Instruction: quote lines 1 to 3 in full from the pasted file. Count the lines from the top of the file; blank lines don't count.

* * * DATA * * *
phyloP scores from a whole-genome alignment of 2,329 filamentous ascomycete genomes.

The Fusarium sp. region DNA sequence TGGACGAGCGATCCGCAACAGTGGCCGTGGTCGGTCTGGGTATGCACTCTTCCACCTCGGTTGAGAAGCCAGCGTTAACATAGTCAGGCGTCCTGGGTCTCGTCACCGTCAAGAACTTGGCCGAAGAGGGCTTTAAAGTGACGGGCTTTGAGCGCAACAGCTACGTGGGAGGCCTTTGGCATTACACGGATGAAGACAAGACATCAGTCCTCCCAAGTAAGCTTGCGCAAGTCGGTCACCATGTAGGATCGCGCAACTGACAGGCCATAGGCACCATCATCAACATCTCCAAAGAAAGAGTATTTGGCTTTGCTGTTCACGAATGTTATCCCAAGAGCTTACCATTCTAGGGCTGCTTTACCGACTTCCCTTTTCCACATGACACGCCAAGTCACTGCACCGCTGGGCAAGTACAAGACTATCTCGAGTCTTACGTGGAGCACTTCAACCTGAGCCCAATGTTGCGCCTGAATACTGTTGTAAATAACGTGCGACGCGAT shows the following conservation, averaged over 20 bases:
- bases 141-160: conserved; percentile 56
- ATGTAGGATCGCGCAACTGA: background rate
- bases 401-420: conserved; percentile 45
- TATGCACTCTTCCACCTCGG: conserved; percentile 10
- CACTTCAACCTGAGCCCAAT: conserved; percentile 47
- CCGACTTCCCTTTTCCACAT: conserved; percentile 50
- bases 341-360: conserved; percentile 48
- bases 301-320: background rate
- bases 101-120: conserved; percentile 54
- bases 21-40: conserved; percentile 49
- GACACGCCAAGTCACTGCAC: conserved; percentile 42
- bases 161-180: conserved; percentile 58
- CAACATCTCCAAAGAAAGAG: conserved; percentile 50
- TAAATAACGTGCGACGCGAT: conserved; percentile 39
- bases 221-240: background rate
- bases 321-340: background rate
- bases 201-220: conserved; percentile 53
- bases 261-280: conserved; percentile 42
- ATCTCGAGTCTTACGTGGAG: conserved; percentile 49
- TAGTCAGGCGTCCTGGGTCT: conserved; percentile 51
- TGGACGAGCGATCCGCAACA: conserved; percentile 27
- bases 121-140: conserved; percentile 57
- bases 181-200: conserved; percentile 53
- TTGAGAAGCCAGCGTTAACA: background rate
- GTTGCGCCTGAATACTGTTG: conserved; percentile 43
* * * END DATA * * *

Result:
phyloP scores from a whole-genome alignment of 2,329 filamentous ascomycete genomes.

The Fusarium sp. region DNA sequence TGGACGAGCGATCCGCAACAGTGGCCGTGGTCGGTCTGGGTATGCACTCTTCCACCTCGGTTGAGAAGCCAGCGTTAACATAGTCAGGCGTCCTGGGTCTCGTCACCGTCAAGAACTTGGCCGAAGAGGGCTTTAAAGTGACGGGCTTTGAGCGCAACAGCTACGTGGGAGGCCTTTGGCATTACACGGATGAAGACAAGACATCAGTCCTCCCAAGTAAGCTTGCGCAAGTCGGTCACCATGTAGGATCGCGCAACTGACAGGCCATAGGCACCATCATCAACATCTCCAAAGAAAGAGTATTTGGCTTTGCTGTTCACGAATGTTATCCCAAGAGCTTACCATTCTAGGGCTGCTTTACCGACTTCCCTTTTCCACATGACACGCCAAGTCACTGCACCGCTGGGCAAGTACAAGACTATCTCGAGTCTTACGTGGAGCACTTCAACCTGAGCCCAATGTTGCGCCTGAATACTGTTGTAAATAACGTGCGACGCGAT shows the following conservation, averaged over 20 bases:
- bases 141-160: conserved; percentile 56